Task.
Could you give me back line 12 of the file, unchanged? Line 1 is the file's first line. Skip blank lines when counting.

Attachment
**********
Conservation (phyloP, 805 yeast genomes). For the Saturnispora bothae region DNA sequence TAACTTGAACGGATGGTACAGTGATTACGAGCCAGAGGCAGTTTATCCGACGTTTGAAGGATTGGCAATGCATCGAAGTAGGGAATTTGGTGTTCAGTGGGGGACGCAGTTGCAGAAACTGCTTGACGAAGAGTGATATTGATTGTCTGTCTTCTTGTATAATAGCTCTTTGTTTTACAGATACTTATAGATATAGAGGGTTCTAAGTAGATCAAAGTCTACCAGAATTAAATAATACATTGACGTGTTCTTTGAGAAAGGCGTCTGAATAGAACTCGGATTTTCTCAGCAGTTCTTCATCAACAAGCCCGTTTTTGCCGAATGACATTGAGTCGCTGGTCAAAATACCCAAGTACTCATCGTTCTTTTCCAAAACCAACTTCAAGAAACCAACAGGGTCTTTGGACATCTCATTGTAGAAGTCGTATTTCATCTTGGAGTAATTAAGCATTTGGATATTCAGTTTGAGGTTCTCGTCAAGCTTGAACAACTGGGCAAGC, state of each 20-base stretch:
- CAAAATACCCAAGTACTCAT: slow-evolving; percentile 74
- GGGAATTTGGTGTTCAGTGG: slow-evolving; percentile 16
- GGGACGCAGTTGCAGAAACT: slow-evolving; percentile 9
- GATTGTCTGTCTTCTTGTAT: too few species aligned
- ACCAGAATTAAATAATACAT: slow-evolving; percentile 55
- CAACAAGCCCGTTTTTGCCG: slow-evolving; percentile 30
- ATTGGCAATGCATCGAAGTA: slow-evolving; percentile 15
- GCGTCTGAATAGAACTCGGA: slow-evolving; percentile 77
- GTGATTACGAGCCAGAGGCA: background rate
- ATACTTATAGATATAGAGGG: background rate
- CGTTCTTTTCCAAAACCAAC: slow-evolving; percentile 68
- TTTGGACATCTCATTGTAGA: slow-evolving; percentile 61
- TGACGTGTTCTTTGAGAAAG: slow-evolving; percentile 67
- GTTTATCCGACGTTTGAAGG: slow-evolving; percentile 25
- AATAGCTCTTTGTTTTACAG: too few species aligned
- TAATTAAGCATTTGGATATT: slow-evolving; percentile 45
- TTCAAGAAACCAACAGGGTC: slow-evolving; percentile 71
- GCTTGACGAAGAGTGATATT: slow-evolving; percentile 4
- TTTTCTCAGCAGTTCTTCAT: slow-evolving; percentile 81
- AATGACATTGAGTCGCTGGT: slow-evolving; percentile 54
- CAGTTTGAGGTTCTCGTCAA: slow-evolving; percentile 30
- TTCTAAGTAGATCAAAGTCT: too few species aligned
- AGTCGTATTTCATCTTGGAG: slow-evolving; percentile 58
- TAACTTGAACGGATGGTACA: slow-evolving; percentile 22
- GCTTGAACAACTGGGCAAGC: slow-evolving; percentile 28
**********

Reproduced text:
- CGTTCTTTTCCAAAACCAAC: slow-evolving; percentile 68